In international forums like the United Nations, China has also grown increasingly proactive on security and development issues. After twenty years of near silence on counterterrorism issues in the Security Council, China used its Presidency of the Council in March 2020, for example, to focus on countering terrorism and extremism in Africa. While the outcome Presidential Statement offered little controversy, the fact of the meeting and outcome itself signaled an increased focus on the security dividends of development assistance. Just yesterday, China used its Presidency of the Council to focus on Africa again, organizing a high-level meeting on “Addressing the root causes of conflict while promoting post-pandemic recovery in Africa.” Another Presidential Statement proposed by China was adopted on the heels of the meeting. With this move, Beijing is attempting to cement development and security on the continent as a key priority.
While China does attempt to engage with African citizens through various soft power initiatives, Beijing mostly caters to African elites. For example, Chinese field hospitals established in Mali during its counterinsurgency against jihadist groups in 2012 were specifically for soldiers, not for wounded civilians. This was intended to build trust among Malian soldiers who might one day go on to become top-ranking officers in the military, valuable contacts for future deals. From the era of Mao Zedong when China promoted Communist solidarity in Africa, to today when China promotes security through development, Beijing invites thousands of African university and graduate students to China each year. In the long run, the goal is to build ties between African elites and the Chinese government and business community. At the same time, there has been little public agitation against China in Africa, though Chinese citizens have been attacked by jihadist groups, including in attacks against hotels by al-Qaeda in the Islamic Maghreb (AQIM) and kidnappings by Boko Haram. It does not, however, appear they were targeted for being Chinese. China has left little historical, such as colonial, negative impressions on Africans, nor do Chinese approaches vis-a-vis Taiwan, the South China Sea, or even in Xinjiang Province gain much attention or cause much controversy in Africa.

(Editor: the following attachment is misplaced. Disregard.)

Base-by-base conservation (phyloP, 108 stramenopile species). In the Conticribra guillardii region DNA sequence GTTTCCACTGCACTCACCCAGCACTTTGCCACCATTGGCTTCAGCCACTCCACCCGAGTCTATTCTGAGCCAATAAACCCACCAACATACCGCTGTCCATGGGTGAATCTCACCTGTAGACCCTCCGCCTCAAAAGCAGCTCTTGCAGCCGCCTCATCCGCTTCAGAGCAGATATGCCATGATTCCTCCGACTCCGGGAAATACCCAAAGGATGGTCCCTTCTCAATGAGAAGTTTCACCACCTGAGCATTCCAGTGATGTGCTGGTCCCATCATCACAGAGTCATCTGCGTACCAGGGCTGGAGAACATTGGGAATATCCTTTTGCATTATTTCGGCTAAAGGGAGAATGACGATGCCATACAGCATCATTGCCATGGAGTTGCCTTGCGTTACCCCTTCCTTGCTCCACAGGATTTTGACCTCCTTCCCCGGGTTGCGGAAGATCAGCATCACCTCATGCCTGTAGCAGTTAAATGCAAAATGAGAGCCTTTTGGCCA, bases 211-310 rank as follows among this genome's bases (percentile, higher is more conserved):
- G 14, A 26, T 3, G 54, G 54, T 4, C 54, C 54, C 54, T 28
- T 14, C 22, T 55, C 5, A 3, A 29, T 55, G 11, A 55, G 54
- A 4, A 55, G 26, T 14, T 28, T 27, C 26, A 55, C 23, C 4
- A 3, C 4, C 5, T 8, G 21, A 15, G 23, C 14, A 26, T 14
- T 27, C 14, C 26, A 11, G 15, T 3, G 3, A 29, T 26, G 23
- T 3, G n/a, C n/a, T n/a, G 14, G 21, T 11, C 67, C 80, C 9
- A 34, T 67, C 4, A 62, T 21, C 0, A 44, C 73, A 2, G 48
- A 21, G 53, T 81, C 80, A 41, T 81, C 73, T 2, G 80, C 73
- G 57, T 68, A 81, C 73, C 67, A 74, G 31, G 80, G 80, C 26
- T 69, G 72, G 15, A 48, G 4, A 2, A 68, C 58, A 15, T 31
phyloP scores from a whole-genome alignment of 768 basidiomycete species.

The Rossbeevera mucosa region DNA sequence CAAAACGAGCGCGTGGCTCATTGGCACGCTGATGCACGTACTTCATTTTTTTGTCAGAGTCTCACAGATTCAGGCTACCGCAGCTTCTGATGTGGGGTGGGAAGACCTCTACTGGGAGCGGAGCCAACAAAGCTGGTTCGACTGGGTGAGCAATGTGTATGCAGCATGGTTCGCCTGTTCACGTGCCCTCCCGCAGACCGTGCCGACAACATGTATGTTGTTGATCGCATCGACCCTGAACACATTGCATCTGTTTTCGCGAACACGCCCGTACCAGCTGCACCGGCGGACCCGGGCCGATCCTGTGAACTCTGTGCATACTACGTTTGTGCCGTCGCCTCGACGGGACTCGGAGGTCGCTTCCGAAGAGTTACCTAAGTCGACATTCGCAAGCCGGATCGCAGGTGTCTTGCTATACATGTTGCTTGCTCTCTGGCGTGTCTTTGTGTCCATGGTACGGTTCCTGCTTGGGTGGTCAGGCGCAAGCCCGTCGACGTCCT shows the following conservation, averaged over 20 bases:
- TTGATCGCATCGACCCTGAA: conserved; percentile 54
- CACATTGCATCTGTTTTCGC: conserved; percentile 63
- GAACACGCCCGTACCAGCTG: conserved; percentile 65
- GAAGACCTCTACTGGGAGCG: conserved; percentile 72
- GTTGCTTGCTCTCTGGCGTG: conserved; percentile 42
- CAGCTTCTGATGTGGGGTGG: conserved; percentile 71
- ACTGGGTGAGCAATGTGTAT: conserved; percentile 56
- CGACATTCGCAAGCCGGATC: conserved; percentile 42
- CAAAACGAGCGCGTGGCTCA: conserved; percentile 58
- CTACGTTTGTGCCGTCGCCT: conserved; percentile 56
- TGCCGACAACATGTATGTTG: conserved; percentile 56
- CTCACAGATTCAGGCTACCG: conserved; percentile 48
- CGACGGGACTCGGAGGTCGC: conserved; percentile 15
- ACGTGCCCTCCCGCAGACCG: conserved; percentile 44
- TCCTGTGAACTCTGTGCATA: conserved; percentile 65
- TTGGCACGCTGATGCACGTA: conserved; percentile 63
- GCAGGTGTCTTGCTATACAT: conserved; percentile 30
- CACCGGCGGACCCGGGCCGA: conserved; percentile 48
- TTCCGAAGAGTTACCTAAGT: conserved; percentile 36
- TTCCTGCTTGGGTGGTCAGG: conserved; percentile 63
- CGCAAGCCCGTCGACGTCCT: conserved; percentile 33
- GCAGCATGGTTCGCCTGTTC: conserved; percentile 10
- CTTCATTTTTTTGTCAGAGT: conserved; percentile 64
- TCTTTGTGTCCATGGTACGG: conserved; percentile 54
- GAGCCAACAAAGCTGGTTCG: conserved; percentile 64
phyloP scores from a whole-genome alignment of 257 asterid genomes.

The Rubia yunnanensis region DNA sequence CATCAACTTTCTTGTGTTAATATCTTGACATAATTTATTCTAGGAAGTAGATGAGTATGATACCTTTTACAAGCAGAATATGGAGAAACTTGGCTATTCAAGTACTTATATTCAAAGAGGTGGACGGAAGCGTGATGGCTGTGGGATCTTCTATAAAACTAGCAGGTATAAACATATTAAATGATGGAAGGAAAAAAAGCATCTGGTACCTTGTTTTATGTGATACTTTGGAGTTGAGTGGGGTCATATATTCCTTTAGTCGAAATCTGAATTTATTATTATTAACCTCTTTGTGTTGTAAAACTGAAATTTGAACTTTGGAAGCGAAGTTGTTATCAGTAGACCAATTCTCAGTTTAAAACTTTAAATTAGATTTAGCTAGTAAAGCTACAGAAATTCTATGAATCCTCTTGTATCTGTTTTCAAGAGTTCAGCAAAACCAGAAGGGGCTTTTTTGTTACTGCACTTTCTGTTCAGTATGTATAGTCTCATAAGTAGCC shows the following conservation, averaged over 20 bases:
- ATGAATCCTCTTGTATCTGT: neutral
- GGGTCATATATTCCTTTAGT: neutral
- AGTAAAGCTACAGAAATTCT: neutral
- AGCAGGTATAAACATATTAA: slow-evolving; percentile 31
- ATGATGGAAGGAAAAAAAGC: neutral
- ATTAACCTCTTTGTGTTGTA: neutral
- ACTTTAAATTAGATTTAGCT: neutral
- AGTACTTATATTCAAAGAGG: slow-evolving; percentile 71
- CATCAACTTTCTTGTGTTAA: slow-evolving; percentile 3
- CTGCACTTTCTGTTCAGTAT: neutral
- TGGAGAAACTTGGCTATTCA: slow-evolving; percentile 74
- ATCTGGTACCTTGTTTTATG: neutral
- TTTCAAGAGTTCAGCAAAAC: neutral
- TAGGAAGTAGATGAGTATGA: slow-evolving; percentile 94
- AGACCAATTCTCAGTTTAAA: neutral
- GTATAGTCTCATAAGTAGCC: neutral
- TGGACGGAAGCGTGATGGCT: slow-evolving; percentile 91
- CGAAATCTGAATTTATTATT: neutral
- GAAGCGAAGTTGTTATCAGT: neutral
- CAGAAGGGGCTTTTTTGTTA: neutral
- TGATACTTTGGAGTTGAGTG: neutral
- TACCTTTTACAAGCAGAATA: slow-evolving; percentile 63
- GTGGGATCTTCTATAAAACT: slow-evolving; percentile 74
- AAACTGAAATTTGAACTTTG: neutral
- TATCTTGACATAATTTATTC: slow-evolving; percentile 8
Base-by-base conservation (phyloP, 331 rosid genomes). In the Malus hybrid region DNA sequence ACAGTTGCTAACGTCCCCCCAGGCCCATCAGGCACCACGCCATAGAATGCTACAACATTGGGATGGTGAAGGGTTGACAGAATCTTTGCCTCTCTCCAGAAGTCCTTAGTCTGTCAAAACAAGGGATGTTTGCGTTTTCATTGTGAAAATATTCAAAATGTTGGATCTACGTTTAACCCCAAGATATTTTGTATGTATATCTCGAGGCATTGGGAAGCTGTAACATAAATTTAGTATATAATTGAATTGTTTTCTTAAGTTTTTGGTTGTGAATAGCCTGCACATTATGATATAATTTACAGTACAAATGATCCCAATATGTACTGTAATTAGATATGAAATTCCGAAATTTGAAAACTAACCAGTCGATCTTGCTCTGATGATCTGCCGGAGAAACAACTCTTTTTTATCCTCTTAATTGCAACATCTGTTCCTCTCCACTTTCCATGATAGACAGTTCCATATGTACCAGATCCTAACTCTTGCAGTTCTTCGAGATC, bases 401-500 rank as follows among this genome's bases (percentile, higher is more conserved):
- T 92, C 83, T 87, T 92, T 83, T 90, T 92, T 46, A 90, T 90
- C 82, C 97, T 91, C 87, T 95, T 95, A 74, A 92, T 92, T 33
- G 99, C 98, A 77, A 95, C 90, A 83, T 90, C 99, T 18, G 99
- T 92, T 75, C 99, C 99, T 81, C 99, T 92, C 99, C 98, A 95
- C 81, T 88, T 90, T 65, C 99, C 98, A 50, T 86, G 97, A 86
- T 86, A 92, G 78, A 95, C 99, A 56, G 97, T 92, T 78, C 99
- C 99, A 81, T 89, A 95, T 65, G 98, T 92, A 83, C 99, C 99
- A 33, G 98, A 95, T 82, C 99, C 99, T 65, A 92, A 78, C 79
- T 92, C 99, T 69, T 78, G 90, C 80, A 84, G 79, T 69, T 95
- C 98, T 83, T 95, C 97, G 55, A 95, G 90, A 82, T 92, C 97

Chinese development projects in Africa are also highly visible, such as railways, ports, and roadways, which mostly leave a positive impression on local communities who utilize such projects. Still, the quality of some infrastructure projects can be suboptimal at times, and there have been accusations of corruption. However, the hidden costs of such projects often go unseen, at least by common citizens – such as African countries becoming indebted to China (although China did cancel debt for some African countries in 2020), China being granted military rights, or China supplying arms to a government that then uses them to suppress domestic populations, such as in Sudan. Therefore, while China’s “short-game” has yielded tangible results, some favorable reactions, and provided China with a foothold on the continent, the “long game” is less certain. China’s strong-arming of African governments to cede to its security or economic demands, as well as its propping up autocratic regimes, could lead to Africans becoming increasingly suspicious of China’s security through development model in Africa (TSC).